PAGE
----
Here we are: It’s 2020 at the start of the holiday season and the COVID-19 pandemic is looking more than ever like a good bet to get worse before it gets better.
Thousands of State University of New York students last week took their final — not the kind with essays and multiple-choice questions — but their last mandated coronavirus test as they prepare to return home until the spring semester, which may or may not begin in February depending on the perfidy of COVID-19.
The surging disease’s impact can’t be doubted. The state’s 64-campus higher education system ordered all 140,000 students taking in-person classes or those who frequent gyms, libraries or dining halls to test for the novel coronavirus before leaving for Thanksgiving recess. Most students will not return to in-person instruction until the scheduled start of SUNY’s spring semester Feb. 1. Travel to and from campuses between Thanksgiving and Christmas is more or less banned.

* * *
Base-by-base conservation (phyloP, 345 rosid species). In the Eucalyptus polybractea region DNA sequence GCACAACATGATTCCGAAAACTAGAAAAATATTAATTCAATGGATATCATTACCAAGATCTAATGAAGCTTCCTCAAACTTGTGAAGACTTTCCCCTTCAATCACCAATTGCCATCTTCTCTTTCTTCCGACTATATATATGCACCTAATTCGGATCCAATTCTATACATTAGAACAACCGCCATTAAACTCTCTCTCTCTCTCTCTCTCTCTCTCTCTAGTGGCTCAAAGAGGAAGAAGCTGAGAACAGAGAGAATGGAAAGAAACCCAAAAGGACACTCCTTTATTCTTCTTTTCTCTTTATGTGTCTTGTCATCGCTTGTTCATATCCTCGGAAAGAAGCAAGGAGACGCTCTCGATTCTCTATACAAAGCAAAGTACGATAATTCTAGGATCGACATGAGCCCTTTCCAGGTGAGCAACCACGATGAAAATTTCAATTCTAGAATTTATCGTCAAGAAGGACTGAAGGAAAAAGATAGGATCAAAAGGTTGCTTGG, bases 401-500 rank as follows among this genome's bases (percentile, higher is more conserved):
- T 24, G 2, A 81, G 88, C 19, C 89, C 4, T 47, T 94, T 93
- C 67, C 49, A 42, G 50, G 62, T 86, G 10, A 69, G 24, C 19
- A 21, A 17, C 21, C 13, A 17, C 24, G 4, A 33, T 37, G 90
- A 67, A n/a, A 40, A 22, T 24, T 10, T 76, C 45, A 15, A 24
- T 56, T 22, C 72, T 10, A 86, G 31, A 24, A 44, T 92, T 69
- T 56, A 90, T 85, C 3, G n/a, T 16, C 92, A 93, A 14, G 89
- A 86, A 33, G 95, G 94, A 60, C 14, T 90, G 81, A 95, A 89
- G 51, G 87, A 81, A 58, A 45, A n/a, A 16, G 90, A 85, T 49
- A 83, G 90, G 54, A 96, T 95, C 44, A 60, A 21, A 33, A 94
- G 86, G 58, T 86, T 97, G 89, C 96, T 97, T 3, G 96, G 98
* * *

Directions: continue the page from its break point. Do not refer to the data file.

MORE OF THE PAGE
Sure, SUNY strengthened its testing requirements after the college at Oneonta shifted to remote learning for the entire fall semester Sept. 3 after more than 700 students tested positive and five were suspended in connection with large parties.
The priority was conducting hundreds of thousands of COVID-19 tests this semester with saliva, instead of nasal swab, samples analyzed for positives in a pooled method of multiple samples thanks to innovative work from SUNY Upstate Medical University in Syracuse.
Despite SUNY’s achievements, college and university towns, the Capital Region and all of New York state remain vulnerable to COVID-19’s inexorable spread. The real test comes this week as the Thanksgiving holiday pushes us to find the discipline we need to wear masks, social distance and avoid travel.